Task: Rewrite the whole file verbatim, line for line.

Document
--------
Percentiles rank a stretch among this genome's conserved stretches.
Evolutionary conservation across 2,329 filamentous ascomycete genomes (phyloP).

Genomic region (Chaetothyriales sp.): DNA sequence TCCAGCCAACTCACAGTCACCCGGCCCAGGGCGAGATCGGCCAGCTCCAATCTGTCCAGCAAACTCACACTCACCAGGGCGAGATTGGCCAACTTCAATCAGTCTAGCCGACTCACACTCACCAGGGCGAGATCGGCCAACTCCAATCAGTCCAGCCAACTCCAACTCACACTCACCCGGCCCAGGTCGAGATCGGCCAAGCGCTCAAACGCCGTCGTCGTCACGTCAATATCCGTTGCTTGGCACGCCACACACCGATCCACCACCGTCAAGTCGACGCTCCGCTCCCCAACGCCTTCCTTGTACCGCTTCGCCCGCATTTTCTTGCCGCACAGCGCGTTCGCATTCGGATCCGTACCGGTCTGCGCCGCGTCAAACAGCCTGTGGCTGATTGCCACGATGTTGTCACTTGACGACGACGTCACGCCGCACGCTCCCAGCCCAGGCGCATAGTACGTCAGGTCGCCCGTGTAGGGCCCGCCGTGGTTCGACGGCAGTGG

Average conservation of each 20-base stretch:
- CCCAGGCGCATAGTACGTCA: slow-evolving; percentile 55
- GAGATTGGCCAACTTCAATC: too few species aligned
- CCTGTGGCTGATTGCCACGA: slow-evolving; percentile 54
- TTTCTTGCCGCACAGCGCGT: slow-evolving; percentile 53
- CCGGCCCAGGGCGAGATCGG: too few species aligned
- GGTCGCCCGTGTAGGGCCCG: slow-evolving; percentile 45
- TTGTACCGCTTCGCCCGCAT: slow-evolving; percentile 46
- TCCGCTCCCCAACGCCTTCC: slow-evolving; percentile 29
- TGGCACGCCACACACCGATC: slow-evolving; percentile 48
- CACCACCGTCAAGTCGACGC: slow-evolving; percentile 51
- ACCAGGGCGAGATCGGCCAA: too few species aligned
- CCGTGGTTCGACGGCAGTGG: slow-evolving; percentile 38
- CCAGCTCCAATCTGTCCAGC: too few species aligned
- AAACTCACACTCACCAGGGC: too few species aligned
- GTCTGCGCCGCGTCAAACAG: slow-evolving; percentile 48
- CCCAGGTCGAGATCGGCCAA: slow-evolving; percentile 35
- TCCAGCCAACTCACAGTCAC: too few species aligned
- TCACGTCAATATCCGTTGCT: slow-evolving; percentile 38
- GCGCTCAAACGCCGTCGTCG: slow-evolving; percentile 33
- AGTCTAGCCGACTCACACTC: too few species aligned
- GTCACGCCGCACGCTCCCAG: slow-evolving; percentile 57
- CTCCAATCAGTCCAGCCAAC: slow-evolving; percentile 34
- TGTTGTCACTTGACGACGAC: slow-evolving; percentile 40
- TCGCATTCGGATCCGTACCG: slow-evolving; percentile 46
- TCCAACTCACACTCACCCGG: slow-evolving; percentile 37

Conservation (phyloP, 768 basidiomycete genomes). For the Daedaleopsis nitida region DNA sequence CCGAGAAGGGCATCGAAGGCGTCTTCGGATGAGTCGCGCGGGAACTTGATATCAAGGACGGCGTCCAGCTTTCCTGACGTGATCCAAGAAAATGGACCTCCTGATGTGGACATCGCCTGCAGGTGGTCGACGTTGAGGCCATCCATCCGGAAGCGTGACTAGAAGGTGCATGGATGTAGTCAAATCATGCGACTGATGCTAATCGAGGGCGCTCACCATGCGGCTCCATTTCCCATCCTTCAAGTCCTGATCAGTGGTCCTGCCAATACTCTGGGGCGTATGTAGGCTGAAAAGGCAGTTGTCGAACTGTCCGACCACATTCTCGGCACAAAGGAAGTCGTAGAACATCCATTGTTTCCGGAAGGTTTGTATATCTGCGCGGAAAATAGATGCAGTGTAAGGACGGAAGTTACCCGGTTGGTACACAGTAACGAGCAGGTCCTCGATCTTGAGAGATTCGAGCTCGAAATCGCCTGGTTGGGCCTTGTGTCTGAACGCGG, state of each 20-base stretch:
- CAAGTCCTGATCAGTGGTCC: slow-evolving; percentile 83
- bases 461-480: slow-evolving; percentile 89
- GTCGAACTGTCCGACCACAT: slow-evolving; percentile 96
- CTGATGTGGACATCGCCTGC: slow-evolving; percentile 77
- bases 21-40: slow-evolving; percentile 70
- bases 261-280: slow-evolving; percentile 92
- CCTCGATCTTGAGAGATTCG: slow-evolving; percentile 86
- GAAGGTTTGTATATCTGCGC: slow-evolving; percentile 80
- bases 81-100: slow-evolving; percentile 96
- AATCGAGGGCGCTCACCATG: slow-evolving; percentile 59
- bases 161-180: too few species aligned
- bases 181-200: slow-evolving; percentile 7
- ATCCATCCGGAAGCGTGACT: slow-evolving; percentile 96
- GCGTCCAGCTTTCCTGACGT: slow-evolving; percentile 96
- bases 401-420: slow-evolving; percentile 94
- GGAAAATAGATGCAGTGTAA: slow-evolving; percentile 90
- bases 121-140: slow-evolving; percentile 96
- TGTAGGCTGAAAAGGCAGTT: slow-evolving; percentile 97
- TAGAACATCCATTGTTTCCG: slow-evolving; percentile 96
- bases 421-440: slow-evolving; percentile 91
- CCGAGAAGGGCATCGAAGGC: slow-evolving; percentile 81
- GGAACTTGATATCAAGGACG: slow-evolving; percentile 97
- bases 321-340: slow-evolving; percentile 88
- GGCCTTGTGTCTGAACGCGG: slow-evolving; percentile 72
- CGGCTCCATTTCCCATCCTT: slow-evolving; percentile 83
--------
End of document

Percentiles rank a stretch among this genome's conserved stretches.
Evolutionary conservation across 2,329 filamentous ascomycete genomes (phyloP).

Genomic region (Chaetothyriales sp.): DNA sequence TCCAGCCAACTCACAGTCACCCGGCCCAGGGCGAGATCGGCCAGCTCCAATCTGTCCAGCAAACTCACACTCACCAGGGCGAGATTGGCCAACTTCAATCAGTCTAGCCGACTCACACTCACCAGGGCGAGATCGGCCAACTCCAATCAGTCCAGCCAACTCCAACTCACACTCACCCGGCCCAGGTCGAGATCGGCCAAGCGCTCAAACGCCGTCGTCGTCACGTCAATATCCGTTGCTTGGCACGCCACACACCGATCCACCACCGTCAAGTCGACGCTCCGCTCCCCAACGCCTTCCTTGTACCGCTTCGCCCGCATTTTCTTGCCGCACAGCGCGTTCGCATTCGGATCCGTACCGGTCTGCGCCGCGTCAAACAGCCTGTGGCTGATTGCCACGATGTTGTCACTTGACGACGACGTCACGCCGCACGCTCCCAGCCCAGGCGCATAGTACGTCAGGTCGCCCGTGTAGGGCCCGCCGTGGTTCGACGGCAGTGG

Average conservation of each 20-base stretch:
- CCCAGGCGCATAGTACGTCA: slow-evolving; percentile 55
- GAGATTGGCCAACTTCAATC: too few species aligned
- CCTGTGGCTGATTGCCACGA: slow-evolving; percentile 54
- TTTCTTGCCGCACAGCGCGT: slow-evolving; percentile 53
- CCGGCCCAGGGCGAGATCGG: too few species aligned
- GGTCGCCCGTGTAGGGCCCG: slow-evolving; percentile 45
- TTGTACCGCTTCGCCCGCAT: slow-evolving; percentile 46
- TCCGCTCCCCAACGCCTTCC: slow-evolving; percentile 29
- TGGCACGCCACACACCGATC: slow-evolving; percentile 48
- CACCACCGTCAAGTCGACGC: slow-evolving; percentile 51
- ACCAGGGCGAGATCGGCCAA: too few species aligned
- CCGTGGTTCGACGGCAGTGG: slow-evolving; percentile 38
- CCAGCTCCAATCTGTCCAGC: too few species aligned
- AAACTCACACTCACCAGGGC: too few species aligned
- GTCTGCGCCGCGTCAAACAG: slow-evolving; percentile 48
- CCCAGGTCGAGATCGGCCAA: slow-evolving; percentile 35
- TCCAGCCAACTCACAGTCAC: too few species aligned
- TCACGTCAATATCCGTTGCT: slow-evolving; percentile 38
- GCGCTCAAACGCCGTCGTCG: slow-evolving; percentile 33
- AGTCTAGCCGACTCACACTC: too few species aligned
- GTCACGCCGCACGCTCCCAG: slow-evolving; percentile 57
- CTCCAATCAGTCCAGCCAAC: slow-evolving; percentile 34
- TGTTGTCACTTGACGACGAC: slow-evolving; percentile 40
- TCGCATTCGGATCCGTACCG: slow-evolving; percentile 46
- TCCAACTCACACTCACCCGG: slow-evolving; percentile 37

Conservation (phyloP, 768 basidiomycete genomes). For the Daedaleopsis nitida region DNA sequence CCGAGAAGGGCATCGAAGGCGTCTTCGGATGAGTCGCGCGGGAACTTGATATCAAGGACGGCGTCCAGCTTTCCTGACGTGATCCAAGAAAATGGACCTCCTGATGTGGACATCGCCTGCAGGTGGTCGACGTTGAGGCCATCCATCCGGAAGCGTGACTAGAAGGTGCATGGATGTAGTCAAATCATGCGACTGATGCTAATCGAGGGCGCTCACCATGCGGCTCCATTTCCCATCCTTCAAGTCCTGATCAGTGGTCCTGCCAATACTCTGGGGCGTATGTAGGCTGAAAAGGCAGTTGTCGAACTGTCCGACCACATTCTCGGCACAAAGGAAGTCGTAGAACATCCATTGTTTCCGGAAGGTTTGTATATCTGCGCGGAAAATAGATGCAGTGTAAGGACGGAAGTTACCCGGTTGGTACACAGTAACGAGCAGGTCCTCGATCTTGAGAGATTCGAGCTCGAAATCGCCTGGTTGGGCCTTGTGTCTGAACGCGG, state of each 20-base stretch:
- CAAGTCCTGATCAGTGGTCC: slow-evolving; percentile 83
- bases 461-480: slow-evolving; percentile 89
- GTCGAACTGTCCGACCACAT: slow-evolving; percentile 96
- CTGATGTGGACATCGCCTGC: slow-evolving; percentile 77
- bases 21-40: slow-evolving; percentile 70
- bases 261-280: slow-evolving; percentile 92
- CCTCGATCTTGAGAGATTCG: slow-evolving; percentile 86
- GAAGGTTTGTATATCTGCGC: slow-evolving; percentile 80
- bases 81-100: slow-evolving; percentile 96
- AATCGAGGGCGCTCACCATG: slow-evolving; percentile 59
- bases 161-180: too few species aligned
- bases 181-200: slow-evolving; percentile 7
- ATCCATCCGGAAGCGTGACT: slow-evolving; percentile 96
- GCGTCCAGCTTTCCTGACGT: slow-evolving; percentile 96
- bases 401-420: slow-evolving; percentile 94
- GGAAAATAGATGCAGTGTAA: slow-evolving; percentile 90
- bases 121-140: slow-evolving; percentile 96
- TGTAGGCTGAAAAGGCAGTT: slow-evolving; percentile 97
- TAGAACATCCATTGTTTCCG: slow-evolving; percentile 96
- bases 421-440: slow-evolving; percentile 91
- CCGAGAAGGGCATCGAAGGC: slow-evolving; percentile 81
- GGAACTTGATATCAAGGACG: slow-evolving; percentile 97
- bases 321-340: slow-evolving; percentile 88
- GGCCTTGTGTCTGAACGCGG: slow-evolving; percentile 72
- CGGCTCCATTTCCCATCCTT: slow-evolving; percentile 83